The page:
Tougher baseline for animal welfare improvements launched

Philip Lymberry, global chief executive of Compassion in World Farming: “There is a high cost to poor animal husbandry." Photo: Canva
Philip Lymberry, global chief executive of Compassion in World Farming: “There is a high cost to poor animal husbandry." Photo: Canva

A new baseline for animal welfare improvements has been introduced, with tougher criteria, as investors seek more information on how companies deliver welfare performance.

The Business Benchmark on Animal Welfare (BBFAW)’s assessment criteria has changed substantially since the last benchmark in 2021, to put a greater focus on its role in driving meaningful changes and ensuring tangible improvements to the lives of farm animals reared for food. In particular, the number of questions on ‘Performance Impact’ increased from 10 to 20, and these questions now represent 55% of the overall benchmark score – up 10% since 2021.

The new criteria has also seen the introduction of new questions and a new pillar of assessment criteria focused on reducing reliance on animal-sourced foods in human diets. This has led to a resetting of the benchmark, with the BBFAW 2023 results representing a new baseline.

Animal welfare is integral to business strategy

The tougher criteria meant that none of the 150 leading food companies benchmarked received the top tier 1 status and just 3 – Marks and Spencer, Premier Foods and Waitrose – were in the second tier, which says animal welfare is integral to business strategy.

The study found that while 95% of food companies recognised farm animal welfare as a core business issue, 93% were given poor E or F ratings for ‘Performance Impact’ – a measure of whether farm animals in their supply chains are actually protected from inhumane practices such as close confinement or routine mutilation. Progress on issues such as the time farm animals spend in live transportation, or in close confinement, such as gestation crates, remains disappointingly slow.

And 19 global food companies, including Domino’s Pizza Inc (US) and Yum China Holdings (the owner of KFC in China) have yet to publish a farm animal welfare policy.

The study looked at 150 global producers, retailers and food service companies with combined revenues of US$4.9 trillion, including McDonalds, Tesco and Tyson Foods. The BBFAW report is supported by partners Compassion in World Farming and Four Paws and by a coalition of institutional investors, managing over US$2.3 trillion in assets.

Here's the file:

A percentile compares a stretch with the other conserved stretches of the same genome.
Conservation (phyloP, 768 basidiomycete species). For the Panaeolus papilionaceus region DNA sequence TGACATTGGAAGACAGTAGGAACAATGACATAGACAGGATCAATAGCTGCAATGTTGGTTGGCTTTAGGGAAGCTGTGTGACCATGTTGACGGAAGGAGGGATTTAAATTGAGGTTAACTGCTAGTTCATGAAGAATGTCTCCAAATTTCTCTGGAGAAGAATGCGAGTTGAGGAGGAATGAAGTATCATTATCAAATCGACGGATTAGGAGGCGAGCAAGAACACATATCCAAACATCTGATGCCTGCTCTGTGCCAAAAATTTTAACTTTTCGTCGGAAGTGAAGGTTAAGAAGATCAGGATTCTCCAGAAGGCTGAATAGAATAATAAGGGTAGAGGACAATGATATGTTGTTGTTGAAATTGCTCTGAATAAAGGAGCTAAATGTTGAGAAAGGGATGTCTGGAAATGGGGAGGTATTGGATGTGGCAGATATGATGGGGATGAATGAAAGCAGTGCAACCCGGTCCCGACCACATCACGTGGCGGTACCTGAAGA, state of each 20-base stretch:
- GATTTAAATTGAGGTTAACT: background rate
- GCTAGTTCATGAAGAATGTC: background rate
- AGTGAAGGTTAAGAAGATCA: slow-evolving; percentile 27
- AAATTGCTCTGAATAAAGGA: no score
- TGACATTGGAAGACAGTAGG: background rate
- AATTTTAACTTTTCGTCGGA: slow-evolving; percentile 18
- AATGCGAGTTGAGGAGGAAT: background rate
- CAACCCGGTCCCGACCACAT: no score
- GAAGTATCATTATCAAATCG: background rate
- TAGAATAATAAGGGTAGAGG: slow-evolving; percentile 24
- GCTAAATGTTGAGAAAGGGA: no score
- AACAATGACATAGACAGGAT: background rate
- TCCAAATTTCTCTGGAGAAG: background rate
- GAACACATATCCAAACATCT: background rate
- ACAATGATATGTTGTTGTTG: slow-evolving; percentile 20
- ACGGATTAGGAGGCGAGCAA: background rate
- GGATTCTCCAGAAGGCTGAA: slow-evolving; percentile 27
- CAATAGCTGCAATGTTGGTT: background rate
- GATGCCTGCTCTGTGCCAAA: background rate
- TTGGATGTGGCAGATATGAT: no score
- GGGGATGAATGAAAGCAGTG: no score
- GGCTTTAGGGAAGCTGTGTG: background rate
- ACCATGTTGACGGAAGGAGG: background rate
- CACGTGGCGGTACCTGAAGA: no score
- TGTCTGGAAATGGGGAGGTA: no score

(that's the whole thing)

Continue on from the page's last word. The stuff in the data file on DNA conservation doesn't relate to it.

The highest scoring companies on ‘Performance Impact’ were the 6 companies that received a C rating – Marks and Spencer (UK), Groupe Danone (France), Premier Foods (UK), Waitrose (UK), Cranswick PLC (UK) and Migros-Genossenschafts-Bund (Switzerland). Companies with the lowest F impact rating included Amazon Whole Foods, Domino’s Pizza, Muller and Tyson Foods.

Eggs leading the way

The report found that there are generally high levels of ambition on cage-free eggs, with 73% of the 141 companies sampled with eggs in their supply chain now having cage-free commitments.

At the other end of the spectrum, 18% of companies, including Tyson Foods and WH Group (which includes large US pork producer Smithfield), have no policy commitment to end the use of close confinement. Less than 1 in 10 companies with pigs in their supply chain (13 out of 137) have set credible targets to end sow stalls or gestation crates, which are currently banned in the UK, Sweden and several US states. BBFAW defines a credible target as a time-bound target that restricts crate use to no more than 4 hours, with Walmart and Cargill failing to meet this.

The majority of companies (52%) have no policy to manage routine mutilations, such as branding with hot irons or tail-docking in pigs and cattle.

Transport and antibiotics

Only 27% of assessed companies reported that live transportation of farm animals is restricted to short journeys (i.e., 4 hours or less for poultry and rabbits and 8 hours for other species). And only 40% of companies have commitments in place to end prophylactic and routine metaphylactic antibiotic use, despite the risk of surging antibiotic resistance.

Commenting on the report’s findings, Nicky Amos, BBFAW executive director, said that while there were some positive signs, more needed to be done: “The analysis shows there’s a long way to go for the food sector to turn awareness and commitment into demonstrable animal welfare benefits, with large numbers of farmed animals still suffering from inhumane practices such as close confinement or routine mutilations.”

Abigail Herron, global head of health and nature policy at Aviva Investors, one of 32 institutional investors supporting BBFAW, said the report helps shine a light on “those which are making critical progress towards addressing these challenges and enables us to analyse management quality in a systematic and consistent manner”.

Philip Lymberry, global chief executive of Compassion in World Farming, added: “There is a high cost to poor animal husbandry. It not only harms animals but fuels the climate crisis, drives deforestation, biodiversity loss and – with its massive use of antibiotics – poses a real threat to human health. The BBFAW continues to play a critical role in driving higher standards in the world’s leading food businesses, showing the benefits of this approach, and providing a vital yardstick to inform investor choices.”

The report can be found here.

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Tony Mcdougal Freelance Journalist
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